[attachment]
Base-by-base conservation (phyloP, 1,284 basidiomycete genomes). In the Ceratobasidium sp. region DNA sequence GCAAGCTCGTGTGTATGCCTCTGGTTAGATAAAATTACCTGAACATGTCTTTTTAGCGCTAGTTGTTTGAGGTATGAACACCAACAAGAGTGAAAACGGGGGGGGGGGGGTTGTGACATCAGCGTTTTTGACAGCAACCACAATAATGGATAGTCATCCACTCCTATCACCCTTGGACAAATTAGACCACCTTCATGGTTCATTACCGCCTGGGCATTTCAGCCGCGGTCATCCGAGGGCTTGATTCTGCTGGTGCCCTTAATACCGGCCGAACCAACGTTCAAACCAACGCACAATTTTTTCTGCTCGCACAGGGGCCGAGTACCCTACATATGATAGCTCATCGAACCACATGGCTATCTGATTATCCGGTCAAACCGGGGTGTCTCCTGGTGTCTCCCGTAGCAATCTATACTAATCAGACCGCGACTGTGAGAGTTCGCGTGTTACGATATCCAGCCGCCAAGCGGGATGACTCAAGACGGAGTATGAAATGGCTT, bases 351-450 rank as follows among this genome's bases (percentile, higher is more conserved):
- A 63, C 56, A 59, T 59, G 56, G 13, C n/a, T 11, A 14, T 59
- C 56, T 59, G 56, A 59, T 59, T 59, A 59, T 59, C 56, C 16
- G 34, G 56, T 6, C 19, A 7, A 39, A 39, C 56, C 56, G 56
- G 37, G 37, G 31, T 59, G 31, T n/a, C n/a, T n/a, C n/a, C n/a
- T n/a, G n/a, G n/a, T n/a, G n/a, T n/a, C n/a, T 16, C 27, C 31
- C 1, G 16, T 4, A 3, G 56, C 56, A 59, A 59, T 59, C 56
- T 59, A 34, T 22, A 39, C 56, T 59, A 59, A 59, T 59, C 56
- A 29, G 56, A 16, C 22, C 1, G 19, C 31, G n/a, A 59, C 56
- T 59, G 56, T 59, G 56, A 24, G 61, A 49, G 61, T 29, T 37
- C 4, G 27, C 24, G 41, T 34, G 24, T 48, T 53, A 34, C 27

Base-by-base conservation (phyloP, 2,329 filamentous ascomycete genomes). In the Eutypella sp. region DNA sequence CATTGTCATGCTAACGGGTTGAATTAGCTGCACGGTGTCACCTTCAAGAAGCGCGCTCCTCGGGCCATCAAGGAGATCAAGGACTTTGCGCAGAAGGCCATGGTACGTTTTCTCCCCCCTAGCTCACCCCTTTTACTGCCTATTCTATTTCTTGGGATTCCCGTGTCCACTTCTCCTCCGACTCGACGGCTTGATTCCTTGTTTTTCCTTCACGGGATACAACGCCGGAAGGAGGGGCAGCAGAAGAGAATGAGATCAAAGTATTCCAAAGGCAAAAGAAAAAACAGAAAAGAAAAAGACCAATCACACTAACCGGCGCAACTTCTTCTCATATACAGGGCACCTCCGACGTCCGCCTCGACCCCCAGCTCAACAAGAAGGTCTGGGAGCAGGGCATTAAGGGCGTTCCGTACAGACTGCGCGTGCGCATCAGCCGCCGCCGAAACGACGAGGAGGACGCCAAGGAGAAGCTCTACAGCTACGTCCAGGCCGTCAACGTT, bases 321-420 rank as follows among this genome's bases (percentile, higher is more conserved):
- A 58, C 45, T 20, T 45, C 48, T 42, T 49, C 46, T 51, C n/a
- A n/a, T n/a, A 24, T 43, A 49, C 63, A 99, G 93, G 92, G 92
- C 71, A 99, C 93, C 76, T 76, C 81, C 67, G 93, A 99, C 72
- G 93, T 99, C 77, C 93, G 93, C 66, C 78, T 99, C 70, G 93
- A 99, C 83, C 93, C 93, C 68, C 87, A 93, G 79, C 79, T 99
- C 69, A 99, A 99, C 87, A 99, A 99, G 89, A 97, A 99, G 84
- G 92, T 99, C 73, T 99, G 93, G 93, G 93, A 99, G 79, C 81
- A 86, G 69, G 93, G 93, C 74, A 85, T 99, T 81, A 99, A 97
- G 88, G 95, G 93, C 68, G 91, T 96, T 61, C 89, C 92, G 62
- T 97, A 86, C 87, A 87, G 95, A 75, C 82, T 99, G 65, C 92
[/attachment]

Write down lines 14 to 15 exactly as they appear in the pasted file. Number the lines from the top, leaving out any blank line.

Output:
- A n/a, T n/a, A 24, T 43, A 49, C 63, A 99, G 93, G 92, G 92
- C 71, A 99, C 93, C 76, T 76, C 81, C 67, G 93, A 99, C 72